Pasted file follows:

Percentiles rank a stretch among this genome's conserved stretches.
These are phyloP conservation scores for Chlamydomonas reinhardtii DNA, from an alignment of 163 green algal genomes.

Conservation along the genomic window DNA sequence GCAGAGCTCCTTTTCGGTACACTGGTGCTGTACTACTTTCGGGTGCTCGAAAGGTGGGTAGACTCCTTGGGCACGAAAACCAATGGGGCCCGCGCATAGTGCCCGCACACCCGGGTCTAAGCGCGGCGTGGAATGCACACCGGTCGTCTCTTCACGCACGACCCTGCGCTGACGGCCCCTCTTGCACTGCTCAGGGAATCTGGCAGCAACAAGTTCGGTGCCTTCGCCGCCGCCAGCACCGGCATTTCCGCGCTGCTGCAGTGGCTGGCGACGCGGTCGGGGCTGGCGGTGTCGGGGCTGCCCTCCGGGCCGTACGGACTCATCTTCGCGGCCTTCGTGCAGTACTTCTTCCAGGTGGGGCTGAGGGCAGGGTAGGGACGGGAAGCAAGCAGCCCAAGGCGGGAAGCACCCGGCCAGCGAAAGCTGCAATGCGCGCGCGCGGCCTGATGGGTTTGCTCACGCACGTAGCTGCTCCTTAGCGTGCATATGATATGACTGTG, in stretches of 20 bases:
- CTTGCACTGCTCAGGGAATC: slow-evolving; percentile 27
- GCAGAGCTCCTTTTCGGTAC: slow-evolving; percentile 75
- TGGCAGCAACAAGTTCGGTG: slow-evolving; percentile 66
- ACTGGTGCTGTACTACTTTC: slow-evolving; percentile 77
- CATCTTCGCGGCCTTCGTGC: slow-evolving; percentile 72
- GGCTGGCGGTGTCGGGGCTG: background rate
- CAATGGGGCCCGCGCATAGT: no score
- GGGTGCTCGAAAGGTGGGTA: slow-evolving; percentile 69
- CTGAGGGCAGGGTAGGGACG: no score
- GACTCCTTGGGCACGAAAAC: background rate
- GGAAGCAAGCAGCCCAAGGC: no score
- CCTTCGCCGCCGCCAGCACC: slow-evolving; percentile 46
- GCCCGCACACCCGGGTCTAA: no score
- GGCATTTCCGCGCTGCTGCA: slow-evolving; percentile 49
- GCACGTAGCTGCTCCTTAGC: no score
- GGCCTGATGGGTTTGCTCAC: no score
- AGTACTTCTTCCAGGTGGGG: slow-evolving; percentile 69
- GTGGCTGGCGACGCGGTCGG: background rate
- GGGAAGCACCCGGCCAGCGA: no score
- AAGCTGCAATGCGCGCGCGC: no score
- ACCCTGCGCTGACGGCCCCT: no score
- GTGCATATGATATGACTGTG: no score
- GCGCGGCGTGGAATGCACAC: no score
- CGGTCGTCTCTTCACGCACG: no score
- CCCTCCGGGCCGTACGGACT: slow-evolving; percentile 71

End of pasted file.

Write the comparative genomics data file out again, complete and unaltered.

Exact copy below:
Percentiles rank a stretch among this genome's conserved stretches.
These are phyloP conservation scores for Chlamydomonas reinhardtii DNA, from an alignment of 163 green algal genomes.

Conservation along the genomic window DNA sequence GCAGAGCTCCTTTTCGGTACACTGGTGCTGTACTACTTTCGGGTGCTCGAAAGGTGGGTAGACTCCTTGGGCACGAAAACCAATGGGGCCCGCGCATAGTGCCCGCACACCCGGGTCTAAGCGCGGCGTGGAATGCACACCGGTCGTCTCTTCACGCACGACCCTGCGCTGACGGCCCCTCTTGCACTGCTCAGGGAATCTGGCAGCAACAAGTTCGGTGCCTTCGCCGCCGCCAGCACCGGCATTTCCGCGCTGCTGCAGTGGCTGGCGACGCGGTCGGGGCTGGCGGTGTCGGGGCTGCCCTCCGGGCCGTACGGACTCATCTTCGCGGCCTTCGTGCAGTACTTCTTCCAGGTGGGGCTGAGGGCAGGGTAGGGACGGGAAGCAAGCAGCCCAAGGCGGGAAGCACCCGGCCAGCGAAAGCTGCAATGCGCGCGCGCGGCCTGATGGGTTTGCTCACGCACGTAGCTGCTCCTTAGCGTGCATATGATATGACTGTG, in stretches of 20 bases:
- CTTGCACTGCTCAGGGAATC: slow-evolving; percentile 27
- GCAGAGCTCCTTTTCGGTAC: slow-evolving; percentile 75
- TGGCAGCAACAAGTTCGGTG: slow-evolving; percentile 66
- ACTGGTGCTGTACTACTTTC: slow-evolving; percentile 77
- CATCTTCGCGGCCTTCGTGC: slow-evolving; percentile 72
- GGCTGGCGGTGTCGGGGCTG: background rate
- CAATGGGGCCCGCGCATAGT: no score
- GGGTGCTCGAAAGGTGGGTA: slow-evolving; percentile 69
- CTGAGGGCAGGGTAGGGACG: no score
- GACTCCTTGGGCACGAAAAC: background rate
- GGAAGCAAGCAGCCCAAGGC: no score
- CCTTCGCCGCCGCCAGCACC: slow-evolving; percentile 46
- GCCCGCACACCCGGGTCTAA: no score
- GGCATTTCCGCGCTGCTGCA: slow-evolving; percentile 49
- GCACGTAGCTGCTCCTTAGC: no score
- GGCCTGATGGGTTTGCTCAC: no score
- AGTACTTCTTCCAGGTGGGG: slow-evolving; percentile 69
- GTGGCTGGCGACGCGGTCGG: background rate
- GGGAAGCACCCGGCCAGCGA: no score
- AAGCTGCAATGCGCGCGCGC: no score
- ACCCTGCGCTGACGGCCCCT: no score
- GTGCATATGATATGACTGTG: no score
- GCGCGGCGTGGAATGCACAC: no score
- CGGTCGTCTCTTCACGCACG: no score
- CCCTCCGGGCCGTACGGACT: slow-evolving; percentile 71